Washington lawmakers’ estate tax hiatus has now potentially cost the IRS billions in lost tax collections. Experts say death of Texas billionaire Dan Duncan makes retroactive reinstatement of the death tax less likely because the stakes are now a lot higher.
Houston gas pipeline mogul Dan Duncan was the 74th richest person in the world when he died on March 28. If he’d passed away three months earlier or ten months later, his $9 billion estate could have generated up to $4 billion for the IRS. But because there’s no federal estate tax this year, the government gets nothing.
As the first billionaire to die in this year without an estate tax, Duncan presents a tempting opportunity for a revenue-strapped Congress to follow through on threats to reinstate the tax for 2010 and possibly even make it retroactive to the beginning of the year.
However, probate gurus say the sheer amount of money on the table makes a retroactive tax more unlikely. Big estates mean big lawyers ready to fight to see those billions of dollars go to the deceased’s heirs, and the headaches could go on for years.
“I never imagined it would get this far,” Joel Dobris, an estate planning professor at University of California-Davis, told me.
“The longer they wait, the stronger the ‘no retroactivity’ argument sounds,” he added. “Maybe they waited too long.”
The lack of clarity has already weighed on less monumental estates for months, says Don Ford, founder of Houston law firm Ford & Mathiason.
“We’ve had two clients fall into this already,” he told me. “They’ve died this year and would have had taxable estates under either last year’s rule or next year’s rule. But now we’ve just got to hang on and see what happens.”
Ticking Clock, High Stakes
Ford has heard that all the movers and shakers in Washington agree that the hole in the estate tax has got to be fixed, but nobody can agree on how to do it.
If nothing happens, the tax will reset in 2011 with an exemption of $1 million and a maximum rate of 50%. That would make a lot of upper-middle-class voters unhappy, Joel Dobris says, so the prospect of doing nothing isn’t popular in Congress.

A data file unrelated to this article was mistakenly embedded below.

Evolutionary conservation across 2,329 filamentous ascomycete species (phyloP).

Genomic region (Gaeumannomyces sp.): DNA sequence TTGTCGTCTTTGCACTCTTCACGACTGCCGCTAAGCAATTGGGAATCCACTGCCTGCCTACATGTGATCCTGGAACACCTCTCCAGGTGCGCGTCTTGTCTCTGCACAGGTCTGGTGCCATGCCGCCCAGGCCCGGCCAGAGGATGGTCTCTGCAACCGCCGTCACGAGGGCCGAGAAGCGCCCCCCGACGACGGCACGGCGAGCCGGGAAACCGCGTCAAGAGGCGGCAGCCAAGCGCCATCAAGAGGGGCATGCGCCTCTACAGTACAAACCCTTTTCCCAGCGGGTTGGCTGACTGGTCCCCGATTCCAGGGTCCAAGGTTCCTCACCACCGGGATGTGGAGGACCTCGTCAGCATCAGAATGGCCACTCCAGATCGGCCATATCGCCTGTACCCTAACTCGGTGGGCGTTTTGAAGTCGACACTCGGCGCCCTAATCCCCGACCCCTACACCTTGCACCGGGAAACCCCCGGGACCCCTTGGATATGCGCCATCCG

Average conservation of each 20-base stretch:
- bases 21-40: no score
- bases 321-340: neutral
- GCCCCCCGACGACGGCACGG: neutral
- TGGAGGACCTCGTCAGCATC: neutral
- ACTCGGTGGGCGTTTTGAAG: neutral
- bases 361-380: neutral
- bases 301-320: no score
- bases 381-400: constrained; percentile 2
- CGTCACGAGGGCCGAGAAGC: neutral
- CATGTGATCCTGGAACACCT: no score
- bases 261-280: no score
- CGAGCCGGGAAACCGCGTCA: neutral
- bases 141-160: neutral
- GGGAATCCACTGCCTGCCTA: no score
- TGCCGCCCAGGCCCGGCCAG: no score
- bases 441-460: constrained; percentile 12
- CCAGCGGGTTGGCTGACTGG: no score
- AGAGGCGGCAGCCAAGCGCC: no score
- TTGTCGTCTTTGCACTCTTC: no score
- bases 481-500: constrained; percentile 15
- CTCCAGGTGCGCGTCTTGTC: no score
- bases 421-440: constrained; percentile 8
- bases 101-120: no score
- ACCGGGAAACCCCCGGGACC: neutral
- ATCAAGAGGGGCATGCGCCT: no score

Late last year, the House approved an eleventh-hour plan to keep the tax alive in 2010 under the 2009 rules, which impose a maximum 45% tax rate on estates worth over $3.5 million. But the bill went nowhere in the Senate, feeding speculation that when and if Congress reinstates the tax for this year, it would be on a retroactive basis to cover those who died after January 1.
Back in January, estate planner Phil Kavesh told me that whatever happens, making the tax retroactive would be a bit like Russian roulette: the longer the game goes on, the more dangerous it gets.
“Sooner or later, some billionaire will die this year, and then there’s a real incentive to argue that any kind of retroactive law is invalid,” he said.
Not a Big Revenue Source
Nobody in Congress really expected a billionaire of Dan Duncan’s caliber to die this year without significant estate protection already in place.
In fact, the Congressional Joint Committee on Taxation estimated last year that restoring the estate tax at 2009 levels would have only added about $468 million to the federal government’s 2010 revenue.
That kind of cash really wouldn’t have made much more than a symbolic difference in a $3.5 trillion operating budget. But symbolism matters a lot in Washington these days, UC-Davis professor Joel Dobris told me.
Duncan gave away hundreds of millions of dollars over his lifetime to local hospitals, schools, community groups, and other charitable organizations. Details of his estate plan aren’t available, but it’s likely he made huge additional bequests to be paid after his death.
If his advisors were up to the job, the bulk of his remaining wealth was probably held in trust, so it probably wouldn’t be subject to estate tax either way. (There’s no Texas estate tax, so that’s not an issue in this case.)
However, a significant slice—about $362 million, according to my math—of his fortune was locked up in a controlling stake of the energy partnerships he’d built or bought over the years.
The absence of federal estate tax this year frees his heirs from the need to liquidate that equity in order to pay the IRS. As a result, the Duncan family has already announced that it won’t be selling out soon.
For the rest of us, the clock is ticking and the spring and summer Congressional recesses are ahead. It’s theoretically possible that gridlock and inertia will leave the door open for more billionaires to leave tax-free estates this year, in which case Houston lawyer Don Ford worries that the retroactivity issue could come back in 2011.
“Does this get pushed back to next year when it becomes a real issue, and then they try to make the new exemption and rates retroactive?” he wonders. “That’s when it becomes a little unsettling.”
No matter what happens to the estate tax, Ford told me that his clients take comfort in the trusts and other estate planning instruments he’s put in place for them. “Uncertainty like this only demonstrates the value of what we do,” he told me
Scott Martin, contributing editor, The Trust Advisor Blog. Steven Maimes contributed to the research.
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